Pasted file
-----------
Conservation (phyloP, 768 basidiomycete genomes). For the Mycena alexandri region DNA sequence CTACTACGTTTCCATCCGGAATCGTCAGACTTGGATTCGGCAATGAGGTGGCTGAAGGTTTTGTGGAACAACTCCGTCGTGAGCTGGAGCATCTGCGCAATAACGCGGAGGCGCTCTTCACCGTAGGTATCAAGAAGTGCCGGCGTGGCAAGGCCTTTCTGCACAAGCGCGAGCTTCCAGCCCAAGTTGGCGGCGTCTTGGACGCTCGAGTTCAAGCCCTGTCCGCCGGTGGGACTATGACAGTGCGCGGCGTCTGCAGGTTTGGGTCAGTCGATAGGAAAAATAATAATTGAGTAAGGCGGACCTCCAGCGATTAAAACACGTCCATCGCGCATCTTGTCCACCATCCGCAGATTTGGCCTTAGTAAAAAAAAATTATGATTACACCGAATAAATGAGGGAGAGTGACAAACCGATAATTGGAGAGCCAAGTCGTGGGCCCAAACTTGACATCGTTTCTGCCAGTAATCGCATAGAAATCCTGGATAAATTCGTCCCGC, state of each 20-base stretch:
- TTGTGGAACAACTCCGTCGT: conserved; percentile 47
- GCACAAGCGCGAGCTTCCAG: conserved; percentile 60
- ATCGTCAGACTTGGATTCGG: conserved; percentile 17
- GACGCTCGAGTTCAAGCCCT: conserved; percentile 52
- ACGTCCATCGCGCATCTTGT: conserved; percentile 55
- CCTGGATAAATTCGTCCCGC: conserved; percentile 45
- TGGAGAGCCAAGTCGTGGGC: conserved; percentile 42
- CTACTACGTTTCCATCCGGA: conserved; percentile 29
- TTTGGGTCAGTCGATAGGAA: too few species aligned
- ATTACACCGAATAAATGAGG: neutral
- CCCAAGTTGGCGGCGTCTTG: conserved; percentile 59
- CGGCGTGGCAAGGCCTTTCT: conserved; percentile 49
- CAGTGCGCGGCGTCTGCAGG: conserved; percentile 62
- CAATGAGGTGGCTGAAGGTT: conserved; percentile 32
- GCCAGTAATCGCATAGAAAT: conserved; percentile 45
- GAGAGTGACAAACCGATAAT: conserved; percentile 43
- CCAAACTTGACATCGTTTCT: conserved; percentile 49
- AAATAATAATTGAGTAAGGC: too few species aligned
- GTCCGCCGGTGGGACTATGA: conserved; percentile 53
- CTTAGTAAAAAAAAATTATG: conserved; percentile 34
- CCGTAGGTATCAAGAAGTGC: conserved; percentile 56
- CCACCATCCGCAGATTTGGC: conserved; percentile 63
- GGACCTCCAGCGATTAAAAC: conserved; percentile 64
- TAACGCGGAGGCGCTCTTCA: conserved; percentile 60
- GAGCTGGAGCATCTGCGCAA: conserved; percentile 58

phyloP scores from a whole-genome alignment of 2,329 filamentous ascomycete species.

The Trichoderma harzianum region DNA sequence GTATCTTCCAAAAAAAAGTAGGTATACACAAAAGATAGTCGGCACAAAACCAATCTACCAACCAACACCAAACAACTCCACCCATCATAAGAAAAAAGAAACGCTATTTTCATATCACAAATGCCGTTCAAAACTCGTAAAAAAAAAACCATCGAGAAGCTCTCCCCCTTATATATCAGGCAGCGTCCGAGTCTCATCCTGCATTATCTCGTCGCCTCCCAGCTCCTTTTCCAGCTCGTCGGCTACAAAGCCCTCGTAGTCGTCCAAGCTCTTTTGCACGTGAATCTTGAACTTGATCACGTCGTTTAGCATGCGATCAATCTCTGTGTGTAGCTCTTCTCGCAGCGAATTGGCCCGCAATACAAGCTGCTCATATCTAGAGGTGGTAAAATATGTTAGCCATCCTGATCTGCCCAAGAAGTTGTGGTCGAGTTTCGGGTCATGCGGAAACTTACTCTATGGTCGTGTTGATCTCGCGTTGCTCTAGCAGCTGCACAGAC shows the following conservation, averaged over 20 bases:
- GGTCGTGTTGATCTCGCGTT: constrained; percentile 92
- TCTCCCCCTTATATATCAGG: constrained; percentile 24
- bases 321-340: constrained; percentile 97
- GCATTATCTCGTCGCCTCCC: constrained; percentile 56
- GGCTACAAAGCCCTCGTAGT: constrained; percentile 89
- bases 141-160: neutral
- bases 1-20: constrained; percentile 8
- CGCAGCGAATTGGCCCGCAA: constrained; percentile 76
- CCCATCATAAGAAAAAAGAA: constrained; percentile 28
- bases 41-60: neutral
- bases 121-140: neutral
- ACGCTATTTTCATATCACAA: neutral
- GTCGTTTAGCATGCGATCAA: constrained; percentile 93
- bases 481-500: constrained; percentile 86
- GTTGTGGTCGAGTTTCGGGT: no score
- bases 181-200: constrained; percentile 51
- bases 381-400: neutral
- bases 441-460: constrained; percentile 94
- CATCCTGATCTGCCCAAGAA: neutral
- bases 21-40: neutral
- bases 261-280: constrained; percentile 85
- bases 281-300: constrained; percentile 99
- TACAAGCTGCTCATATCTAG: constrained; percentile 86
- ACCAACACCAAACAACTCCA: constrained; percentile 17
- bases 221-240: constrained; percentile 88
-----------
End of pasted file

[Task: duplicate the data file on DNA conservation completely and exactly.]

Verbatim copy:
Conservation (phyloP, 768 basidiomycete genomes). For the Mycena alexandri region DNA sequence CTACTACGTTTCCATCCGGAATCGTCAGACTTGGATTCGGCAATGAGGTGGCTGAAGGTTTTGTGGAACAACTCCGTCGTGAGCTGGAGCATCTGCGCAATAACGCGGAGGCGCTCTTCACCGTAGGTATCAAGAAGTGCCGGCGTGGCAAGGCCTTTCTGCACAAGCGCGAGCTTCCAGCCCAAGTTGGCGGCGTCTTGGACGCTCGAGTTCAAGCCCTGTCCGCCGGTGGGACTATGACAGTGCGCGGCGTCTGCAGGTTTGGGTCAGTCGATAGGAAAAATAATAATTGAGTAAGGCGGACCTCCAGCGATTAAAACACGTCCATCGCGCATCTTGTCCACCATCCGCAGATTTGGCCTTAGTAAAAAAAAATTATGATTACACCGAATAAATGAGGGAGAGTGACAAACCGATAATTGGAGAGCCAAGTCGTGGGCCCAAACTTGACATCGTTTCTGCCAGTAATCGCATAGAAATCCTGGATAAATTCGTCCCGC, state of each 20-base stretch:
- TTGTGGAACAACTCCGTCGT: conserved; percentile 47
- GCACAAGCGCGAGCTTCCAG: conserved; percentile 60
- ATCGTCAGACTTGGATTCGG: conserved; percentile 17
- GACGCTCGAGTTCAAGCCCT: conserved; percentile 52
- ACGTCCATCGCGCATCTTGT: conserved; percentile 55
- CCTGGATAAATTCGTCCCGC: conserved; percentile 45
- TGGAGAGCCAAGTCGTGGGC: conserved; percentile 42
- CTACTACGTTTCCATCCGGA: conserved; percentile 29
- TTTGGGTCAGTCGATAGGAA: too few species aligned
- ATTACACCGAATAAATGAGG: neutral
- CCCAAGTTGGCGGCGTCTTG: conserved; percentile 59
- CGGCGTGGCAAGGCCTTTCT: conserved; percentile 49
- CAGTGCGCGGCGTCTGCAGG: conserved; percentile 62
- CAATGAGGTGGCTGAAGGTT: conserved; percentile 32
- GCCAGTAATCGCATAGAAAT: conserved; percentile 45
- GAGAGTGACAAACCGATAAT: conserved; percentile 43
- CCAAACTTGACATCGTTTCT: conserved; percentile 49
- AAATAATAATTGAGTAAGGC: too few species aligned
- GTCCGCCGGTGGGACTATGA: conserved; percentile 53
- CTTAGTAAAAAAAAATTATG: conserved; percentile 34
- CCGTAGGTATCAAGAAGTGC: conserved; percentile 56
- CCACCATCCGCAGATTTGGC: conserved; percentile 63
- GGACCTCCAGCGATTAAAAC: conserved; percentile 64
- TAACGCGGAGGCGCTCTTCA: conserved; percentile 60
- GAGCTGGAGCATCTGCGCAA: conserved; percentile 58

phyloP scores from a whole-genome alignment of 2,329 filamentous ascomycete species.

The Trichoderma harzianum region DNA sequence GTATCTTCCAAAAAAAAGTAGGTATACACAAAAGATAGTCGGCACAAAACCAATCTACCAACCAACACCAAACAACTCCACCCATCATAAGAAAAAAGAAACGCTATTTTCATATCACAAATGCCGTTCAAAACTCGTAAAAAAAAAACCATCGAGAAGCTCTCCCCCTTATATATCAGGCAGCGTCCGAGTCTCATCCTGCATTATCTCGTCGCCTCCCAGCTCCTTTTCCAGCTCGTCGGCTACAAAGCCCTCGTAGTCGTCCAAGCTCTTTTGCACGTGAATCTTGAACTTGATCACGTCGTTTAGCATGCGATCAATCTCTGTGTGTAGCTCTTCTCGCAGCGAATTGGCCCGCAATACAAGCTGCTCATATCTAGAGGTGGTAAAATATGTTAGCCATCCTGATCTGCCCAAGAAGTTGTGGTCGAGTTTCGGGTCATGCGGAAACTTACTCTATGGTCGTGTTGATCTCGCGTTGCTCTAGCAGCTGCACAGAC shows the following conservation, averaged over 20 bases:
- GGTCGTGTTGATCTCGCGTT: constrained; percentile 92
- TCTCCCCCTTATATATCAGG: constrained; percentile 24
- bases 321-340: constrained; percentile 97
- GCATTATCTCGTCGCCTCCC: constrained; percentile 56
- GGCTACAAAGCCCTCGTAGT: constrained; percentile 89
- bases 141-160: neutral
- bases 1-20: constrained; percentile 8
- CGCAGCGAATTGGCCCGCAA: constrained; percentile 76
- CCCATCATAAGAAAAAAGAA: constrained; percentile 28
- bases 41-60: neutral
- bases 121-140: neutral
- ACGCTATTTTCATATCACAA: neutral
- GTCGTTTAGCATGCGATCAA: constrained; percentile 93
- bases 481-500: constrained; percentile 86
- GTTGTGGTCGAGTTTCGGGT: no score
- bases 181-200: constrained; percentile 51
- bases 381-400: neutral
- bases 441-460: constrained; percentile 94
- CATCCTGATCTGCCCAAGAA: neutral
- bases 21-40: neutral
- bases 261-280: constrained; percentile 85
- bases 281-300: constrained; percentile 99
- TACAAGCTGCTCATATCTAG: constrained; percentile 86
- ACCAACACCAAACAACTCCA: constrained; percentile 17
- bases 221-240: constrained; percentile 88